Instead of using pixels or “px” to specify the widths and heights of elements on screen, it’s better to use the “dip” (Device Independent Pixel) unit. This is similar to CSS’ px units which are scaled automatically depending on the DPI of the device. As you may have experienced on your phone, this is why some images can look blurry. Along with text, phone browsers scale px measurements of images up to twice the original width and height to help make existing web pages work without additional effort.

Open up the project “UsingDIPs” to see how we specify dip units for widths and heights in the main.xml layout file.

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  1. <?xml version=”1.0″ encoding=”utf-8″?>
  2. <LinearLayout xmlns:android=”;
  3.    android:layout_width=”fill_parent”
  4.    android:layout_height=”fill_parent”
  5.    android:orientation=”vertical” >
  6.     <Button
  7.        android:layout_width=”200dip”
  8.        android:layout_height=”wrap_content”
  9.        android:text=”I’m 200 dips wide” />
  10. </LinearLayout>

In this layout we have a single button with a width of “200dip” (that’s 200px on a MDPI screen, 1.5x or 300px on a HDPI screen). If you open up the layout in the visual editor you’ll see a dropdown box with “3.7in WVGA (Nexus One)” or similar in the top left. You can switch to various other phone screens here, from LDPI to HDPI. Notice how the button width remains the same proportion of the entire screen. Using DIPs we can make sure that this button is the same physical size across devices, and it doesn’t just apply to buttons, any container or widget can accept DIP sizing. The other key property for building scalable layouts is layout_weight, which acts as a kind of percentage-based layout by sharing available space amongst children based on their “weights”, but that is outside of the scope of this article.

Multiple DPI assets

This subject can cause confusion between designers and developers. So to summarise: the DPI property in Photoshop is not important unless you’re printing… all that matters are the width and height in pixels. As a rule, you multiple by 1.5 to go from medium to high to extra-high DPI; so a 48x48px icon should be designed at 72×72 pixels to appear the same physical size on a HDPI phone (eg Galaxy S2), and at 96x96px for XHDPI (eg Galaxy Nexus).

You tell Android what assets to use by putting the files in the relevant drawables folder… drawable-mdpi, drawable-hdpi and so on.


Android’s resource folders let you include assets for various device profiles
Android’s resource folders let you include assets for various device profiles


Before you worry about having to design three versions of all your assets, Android will automatically attempt to scale up or down assets for you from whichever sizes you provide. Creating larger HDPI versions of assets will simply improve and crisp up existing assets on high-res screens (you may want to focus on enhancing key assets like buttons, and save on file size for things like background textures by not making super high-res versions as this may not be perceivable).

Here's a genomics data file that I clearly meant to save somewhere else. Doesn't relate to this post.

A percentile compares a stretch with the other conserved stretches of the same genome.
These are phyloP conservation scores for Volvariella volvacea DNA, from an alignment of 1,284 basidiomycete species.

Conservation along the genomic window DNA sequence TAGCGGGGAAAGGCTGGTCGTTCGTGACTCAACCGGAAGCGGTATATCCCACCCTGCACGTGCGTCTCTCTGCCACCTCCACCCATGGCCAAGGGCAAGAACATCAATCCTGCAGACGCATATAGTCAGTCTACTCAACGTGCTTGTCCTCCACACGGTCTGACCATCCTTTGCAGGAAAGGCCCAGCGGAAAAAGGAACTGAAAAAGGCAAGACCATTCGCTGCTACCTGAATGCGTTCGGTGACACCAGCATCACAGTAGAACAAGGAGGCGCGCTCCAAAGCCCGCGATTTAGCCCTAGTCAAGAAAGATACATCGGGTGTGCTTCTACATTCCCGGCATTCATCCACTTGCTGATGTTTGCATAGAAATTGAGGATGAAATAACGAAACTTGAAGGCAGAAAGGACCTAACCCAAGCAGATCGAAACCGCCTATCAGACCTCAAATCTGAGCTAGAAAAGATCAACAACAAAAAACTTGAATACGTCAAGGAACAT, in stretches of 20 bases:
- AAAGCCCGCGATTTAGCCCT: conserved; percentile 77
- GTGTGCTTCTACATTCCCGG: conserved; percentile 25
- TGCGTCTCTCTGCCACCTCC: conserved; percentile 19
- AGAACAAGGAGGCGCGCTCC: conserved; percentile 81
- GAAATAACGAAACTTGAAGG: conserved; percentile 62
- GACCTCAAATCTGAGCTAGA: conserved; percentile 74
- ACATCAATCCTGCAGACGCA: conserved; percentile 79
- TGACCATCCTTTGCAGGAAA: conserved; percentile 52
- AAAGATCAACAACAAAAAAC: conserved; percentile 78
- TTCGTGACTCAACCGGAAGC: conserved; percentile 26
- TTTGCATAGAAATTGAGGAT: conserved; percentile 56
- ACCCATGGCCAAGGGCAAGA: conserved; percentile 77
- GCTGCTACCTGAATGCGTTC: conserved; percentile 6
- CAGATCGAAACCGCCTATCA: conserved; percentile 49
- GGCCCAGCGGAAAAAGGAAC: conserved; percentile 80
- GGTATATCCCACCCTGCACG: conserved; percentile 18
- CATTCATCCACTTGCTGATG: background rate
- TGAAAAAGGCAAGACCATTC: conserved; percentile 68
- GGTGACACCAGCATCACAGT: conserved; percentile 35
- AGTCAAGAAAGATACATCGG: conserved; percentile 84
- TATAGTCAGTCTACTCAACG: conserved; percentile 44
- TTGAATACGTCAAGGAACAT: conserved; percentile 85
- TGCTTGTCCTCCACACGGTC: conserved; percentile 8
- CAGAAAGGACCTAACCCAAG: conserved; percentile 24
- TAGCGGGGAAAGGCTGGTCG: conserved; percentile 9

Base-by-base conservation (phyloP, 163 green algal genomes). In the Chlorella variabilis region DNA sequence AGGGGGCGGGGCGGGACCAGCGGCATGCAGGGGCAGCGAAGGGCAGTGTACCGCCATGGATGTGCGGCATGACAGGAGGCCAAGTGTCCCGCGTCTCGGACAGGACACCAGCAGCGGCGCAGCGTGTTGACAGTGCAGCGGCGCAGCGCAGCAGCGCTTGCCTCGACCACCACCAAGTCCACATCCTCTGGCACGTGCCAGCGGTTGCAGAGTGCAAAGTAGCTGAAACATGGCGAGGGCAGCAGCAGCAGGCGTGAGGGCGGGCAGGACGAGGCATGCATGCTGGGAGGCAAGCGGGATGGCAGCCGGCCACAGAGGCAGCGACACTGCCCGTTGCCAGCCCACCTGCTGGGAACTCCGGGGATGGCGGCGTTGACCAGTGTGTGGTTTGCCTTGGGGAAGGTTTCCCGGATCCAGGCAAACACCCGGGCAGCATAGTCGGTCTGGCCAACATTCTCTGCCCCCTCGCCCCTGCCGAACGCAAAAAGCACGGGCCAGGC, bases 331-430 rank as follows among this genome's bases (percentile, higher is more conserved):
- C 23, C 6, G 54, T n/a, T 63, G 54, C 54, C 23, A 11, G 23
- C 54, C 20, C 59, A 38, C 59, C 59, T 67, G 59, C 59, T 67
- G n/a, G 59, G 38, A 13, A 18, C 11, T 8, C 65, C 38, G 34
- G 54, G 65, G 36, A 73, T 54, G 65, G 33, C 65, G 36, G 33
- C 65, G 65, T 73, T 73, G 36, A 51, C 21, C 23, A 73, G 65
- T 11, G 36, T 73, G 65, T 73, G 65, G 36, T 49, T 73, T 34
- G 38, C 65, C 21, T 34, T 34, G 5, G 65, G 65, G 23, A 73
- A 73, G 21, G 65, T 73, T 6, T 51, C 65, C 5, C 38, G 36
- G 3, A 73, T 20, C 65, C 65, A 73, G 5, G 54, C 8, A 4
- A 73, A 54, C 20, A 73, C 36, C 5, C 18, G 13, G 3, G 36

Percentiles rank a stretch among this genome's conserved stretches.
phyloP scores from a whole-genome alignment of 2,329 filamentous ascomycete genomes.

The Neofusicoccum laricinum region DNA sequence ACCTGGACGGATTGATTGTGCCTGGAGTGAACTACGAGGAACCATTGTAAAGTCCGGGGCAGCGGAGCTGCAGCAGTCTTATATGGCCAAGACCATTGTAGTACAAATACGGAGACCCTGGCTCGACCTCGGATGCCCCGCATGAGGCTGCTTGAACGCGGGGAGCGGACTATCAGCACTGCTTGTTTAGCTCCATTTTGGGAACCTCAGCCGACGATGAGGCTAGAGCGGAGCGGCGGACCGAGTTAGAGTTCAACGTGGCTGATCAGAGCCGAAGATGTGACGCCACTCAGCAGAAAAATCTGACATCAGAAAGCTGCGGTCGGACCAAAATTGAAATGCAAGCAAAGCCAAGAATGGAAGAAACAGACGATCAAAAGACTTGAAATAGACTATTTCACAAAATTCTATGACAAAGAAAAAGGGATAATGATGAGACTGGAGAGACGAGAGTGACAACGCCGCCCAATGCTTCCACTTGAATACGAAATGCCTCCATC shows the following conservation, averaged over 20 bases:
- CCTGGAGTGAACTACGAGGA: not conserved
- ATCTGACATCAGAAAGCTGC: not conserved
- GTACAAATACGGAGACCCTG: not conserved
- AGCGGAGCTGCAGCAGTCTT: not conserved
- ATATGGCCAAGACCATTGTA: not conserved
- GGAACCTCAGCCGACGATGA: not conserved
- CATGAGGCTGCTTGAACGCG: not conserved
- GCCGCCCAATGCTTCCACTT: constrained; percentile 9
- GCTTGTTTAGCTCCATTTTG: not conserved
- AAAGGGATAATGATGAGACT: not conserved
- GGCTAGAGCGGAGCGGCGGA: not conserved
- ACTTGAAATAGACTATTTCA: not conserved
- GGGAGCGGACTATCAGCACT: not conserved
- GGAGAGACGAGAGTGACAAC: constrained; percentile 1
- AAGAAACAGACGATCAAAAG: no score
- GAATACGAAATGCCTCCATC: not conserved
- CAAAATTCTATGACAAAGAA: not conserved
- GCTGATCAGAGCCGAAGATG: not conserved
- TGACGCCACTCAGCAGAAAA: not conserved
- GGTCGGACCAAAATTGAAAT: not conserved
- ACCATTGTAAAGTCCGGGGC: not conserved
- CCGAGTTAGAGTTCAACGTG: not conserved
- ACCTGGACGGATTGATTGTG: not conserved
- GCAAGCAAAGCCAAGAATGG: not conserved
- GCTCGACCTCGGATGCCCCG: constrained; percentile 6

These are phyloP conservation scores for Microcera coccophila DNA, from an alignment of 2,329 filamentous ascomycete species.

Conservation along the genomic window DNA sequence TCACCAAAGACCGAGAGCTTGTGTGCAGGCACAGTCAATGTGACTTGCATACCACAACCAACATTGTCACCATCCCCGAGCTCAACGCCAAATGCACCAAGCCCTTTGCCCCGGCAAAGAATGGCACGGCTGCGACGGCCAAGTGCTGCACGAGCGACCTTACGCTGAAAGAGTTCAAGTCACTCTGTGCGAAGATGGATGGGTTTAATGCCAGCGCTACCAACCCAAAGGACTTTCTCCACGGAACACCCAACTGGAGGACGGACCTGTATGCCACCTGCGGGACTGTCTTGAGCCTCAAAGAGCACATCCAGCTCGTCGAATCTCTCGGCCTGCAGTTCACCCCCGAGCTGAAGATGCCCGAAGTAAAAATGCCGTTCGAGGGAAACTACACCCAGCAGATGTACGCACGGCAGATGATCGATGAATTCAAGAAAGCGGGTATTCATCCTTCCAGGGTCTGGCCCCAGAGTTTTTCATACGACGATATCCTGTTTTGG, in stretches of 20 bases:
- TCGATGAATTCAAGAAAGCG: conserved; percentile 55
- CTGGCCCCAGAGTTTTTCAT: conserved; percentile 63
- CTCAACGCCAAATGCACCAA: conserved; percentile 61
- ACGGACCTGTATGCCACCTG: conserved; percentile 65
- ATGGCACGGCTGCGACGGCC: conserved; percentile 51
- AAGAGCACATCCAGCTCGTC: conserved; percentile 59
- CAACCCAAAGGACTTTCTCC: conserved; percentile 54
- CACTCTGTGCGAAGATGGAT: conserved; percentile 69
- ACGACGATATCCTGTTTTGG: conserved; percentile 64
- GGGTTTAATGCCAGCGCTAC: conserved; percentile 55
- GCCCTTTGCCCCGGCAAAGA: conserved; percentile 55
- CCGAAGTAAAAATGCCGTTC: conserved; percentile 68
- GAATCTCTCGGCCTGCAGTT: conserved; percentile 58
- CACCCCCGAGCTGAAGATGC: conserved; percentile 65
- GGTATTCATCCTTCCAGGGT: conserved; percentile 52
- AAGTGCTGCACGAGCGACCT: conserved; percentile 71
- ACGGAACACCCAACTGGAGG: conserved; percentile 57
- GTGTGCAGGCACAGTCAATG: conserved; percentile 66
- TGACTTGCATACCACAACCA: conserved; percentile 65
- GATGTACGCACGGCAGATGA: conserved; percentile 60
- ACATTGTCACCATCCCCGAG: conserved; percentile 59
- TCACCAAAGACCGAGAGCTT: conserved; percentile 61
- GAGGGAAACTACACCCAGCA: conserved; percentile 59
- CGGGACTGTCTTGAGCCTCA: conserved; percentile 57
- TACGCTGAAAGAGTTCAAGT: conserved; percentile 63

Selectors: The StateListDrawable and ColorStateList

We’re just starting to dig deeper into the power of the Android platform’s graphical abilities. Next up we’ll look at selectors. These are XML files that tell the UI to use a different drawable depending on the state of a widget. For example whether the user is pressing it, whether it is disabled, selected and so on.

We’ll take another widget, the Checkbox. If you want to import the “Selectors” project you can run the demo and see how we can style a CheckBox across multiple states: checked, un-checked, pressed while checked and of course pressed whilst un-checked. There are a few other possible states such as enabled,  selected or focussed (tabbed-to), but for now these four are enough for our purpose.


A wood-style checkbox
A wood-style checkbox


Along with android:background, the CheckBox widget has another attribute called android:button. Like the background, this can be set to a drawable. In this case, we’re not specifying just one PNG file, we’re specifying a StateListDrawable XML file.

Our checkbox StateListDrawable:

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  1. <?xml version=”1.0″ encoding=”utf-8″?>
  2.     <!– checked, pressed –>
  3.     <item android:state_pressed=”true” android:state_checked=”true”
  4.          android:drawable=”@drawable/btn_check_on_pressed”/>
  5.     <!– checked, pressed –>
  6.     <item android:state_pressed=”true” android:state_checked=”false”
  7.          android:drawable=”@drawable/btn_check_off_pressed”/>
  8.     <!– checked –>
  9.     <item android:state_checked=”true”
  10.          android:drawable=”@drawable/btn_check_on”/>
  11.     <!– default –>
  12.     <item android:drawable=”@drawable/btn_check_off” />
  13. </selector>

You may notice that the text also changes colour when we press the checkbox. This is down to a ColorStateList, which you can find in the /res/color/ folder. We simply set the android:textColor property to “@color/checkbox_text_color” instead of a simple hex value and it does the rest.

The wooden checkbox as it appears in code:

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  1. <?xml version=”1.0″ encoding=”utf-8″?>
  2. <LinearLayout xmlns:android=”;
  3.    android:layout_width=”fill_parent”
  4.    android:layout_height=”fill_parent”
  5.    android:orientation=”vertical”